Mark Pestronk
Mark Pestronk

Q: Our agency has won a couple of corporate accounts lately, and in both cases, the procurement person at the corporation has sent us a 25- or 30-page contract called a Master Services Agreement, which he calls an MSA. The procurement person then asks us to suggest any changes we might want. These MSAs are extremely complicated and seem to have lots of clauses that have nothing to do with corporate travel management. Conversely, they seem to be missing a lot of other provisions that we would want in a travel management contract. Do you have any tips on how to go about suggesting changes to these MSAs?

A: MSAs seem to have spread to nearly every large company that procures travel services. Unfortunately, the MSA phenomenon creates lots of extra work for agency owners and managers and has no discernable benefits.

The basic concept is that the parties have a contract that contains all the legal boilerplate corporate lawyers can think of, and the contract stays in place throughout the parties' relationship. Then, specific projects get described in a Statement of Work (SOW) or Work Order that contains the business terms agreed upon for each project; each SOW is an addendum to the MSA.

The MSA/SOW structure does not fit well with travel management services for a couple of reasons. First, as you point out, the MSA contains lots of irrelevant clauses, and second, there is typically no series of projects in travel management, so only one SOW is really ever needed.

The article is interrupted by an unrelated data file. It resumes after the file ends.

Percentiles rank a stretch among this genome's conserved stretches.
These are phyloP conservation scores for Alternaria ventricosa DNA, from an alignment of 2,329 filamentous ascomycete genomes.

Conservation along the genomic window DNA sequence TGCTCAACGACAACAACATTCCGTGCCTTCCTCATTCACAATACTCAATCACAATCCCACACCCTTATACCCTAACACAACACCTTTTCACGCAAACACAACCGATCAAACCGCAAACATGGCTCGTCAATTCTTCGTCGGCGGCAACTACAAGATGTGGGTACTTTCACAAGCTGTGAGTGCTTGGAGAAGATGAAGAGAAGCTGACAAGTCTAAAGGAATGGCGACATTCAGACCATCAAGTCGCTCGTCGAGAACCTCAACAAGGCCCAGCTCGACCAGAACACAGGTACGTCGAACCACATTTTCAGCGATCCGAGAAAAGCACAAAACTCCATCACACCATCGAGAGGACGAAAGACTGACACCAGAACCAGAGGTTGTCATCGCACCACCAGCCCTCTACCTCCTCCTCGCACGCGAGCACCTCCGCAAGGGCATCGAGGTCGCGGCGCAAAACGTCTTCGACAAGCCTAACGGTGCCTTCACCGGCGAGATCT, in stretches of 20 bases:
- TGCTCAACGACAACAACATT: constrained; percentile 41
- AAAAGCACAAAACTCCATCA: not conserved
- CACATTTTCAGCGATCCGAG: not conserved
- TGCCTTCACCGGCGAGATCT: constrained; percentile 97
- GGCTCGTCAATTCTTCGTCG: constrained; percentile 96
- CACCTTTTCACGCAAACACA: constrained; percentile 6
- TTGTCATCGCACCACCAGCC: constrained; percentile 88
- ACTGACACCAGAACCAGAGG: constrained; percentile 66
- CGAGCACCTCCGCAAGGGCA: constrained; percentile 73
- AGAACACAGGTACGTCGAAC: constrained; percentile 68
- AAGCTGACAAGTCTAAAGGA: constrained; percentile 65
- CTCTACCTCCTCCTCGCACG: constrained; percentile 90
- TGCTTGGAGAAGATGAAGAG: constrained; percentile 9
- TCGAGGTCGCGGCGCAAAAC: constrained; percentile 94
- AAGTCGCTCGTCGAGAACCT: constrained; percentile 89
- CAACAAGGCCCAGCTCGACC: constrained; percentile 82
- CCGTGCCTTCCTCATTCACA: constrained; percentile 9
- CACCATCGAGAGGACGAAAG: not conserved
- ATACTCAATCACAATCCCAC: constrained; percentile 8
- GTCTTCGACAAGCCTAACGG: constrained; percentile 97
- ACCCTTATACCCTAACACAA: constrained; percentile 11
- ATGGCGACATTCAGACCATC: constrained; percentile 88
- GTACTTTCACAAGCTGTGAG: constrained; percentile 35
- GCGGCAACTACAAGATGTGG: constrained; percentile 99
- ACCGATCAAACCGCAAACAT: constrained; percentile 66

To review and revise the MSA, you should ignore the irrelevant clauses and focus on changing or deleting those that would harm you if they stayed in the agreement. One example of the latter is the clauses covering invoicing and payment.

A typical MSA requires you to send a monthly invoice in a format prescribed by the corporation and wait up to 60 days to get paid. Even then, the company has to pay only undisputed portions of the invoice.

If, like most agencies, you require point-of-sale payment by credit card for both tickets and fees, you should either delete the MSA's payment clauses entirely or make sure that the SOW spells out your payment terms and clearly states that it supersedes the payment terms in the MSA.

Another typical MSA clause requires that your fees be no higher than the fees you charge to the client who pays the lowest fees. Since each client's requirements are different, these kinds of clauses should probably be deleted.

Many MSAs also require you to offer a discount for prompt payment and even a rebate of a portion of your fees. Needless to say, such clauses are inappropriate for travel management contracts today.

Aside from payment-related clauses, many MSAs allow the client to terminate without cause on short notice, such as 15 days. Ideally, the account should be able to terminate only for your breach, but if the client insists on the right to terminate without cause, try to lengthen the required notice to 60 or even 90 days.

Once you are satisfied with your deletions, your next task is to add clauses that protect you. These can be added in the MSA itself or the SOW.

Good examples of clauses that benefit you and that you will never find in an MSA unless you put them there are a commitment to use your agency exclusively, indemnification against debit memos caused by fraudulent reservations or credit cards chargebacks, a commitment to refrain from hiring any of your staff and a disclaimer for the acts or omissions of suppliers.

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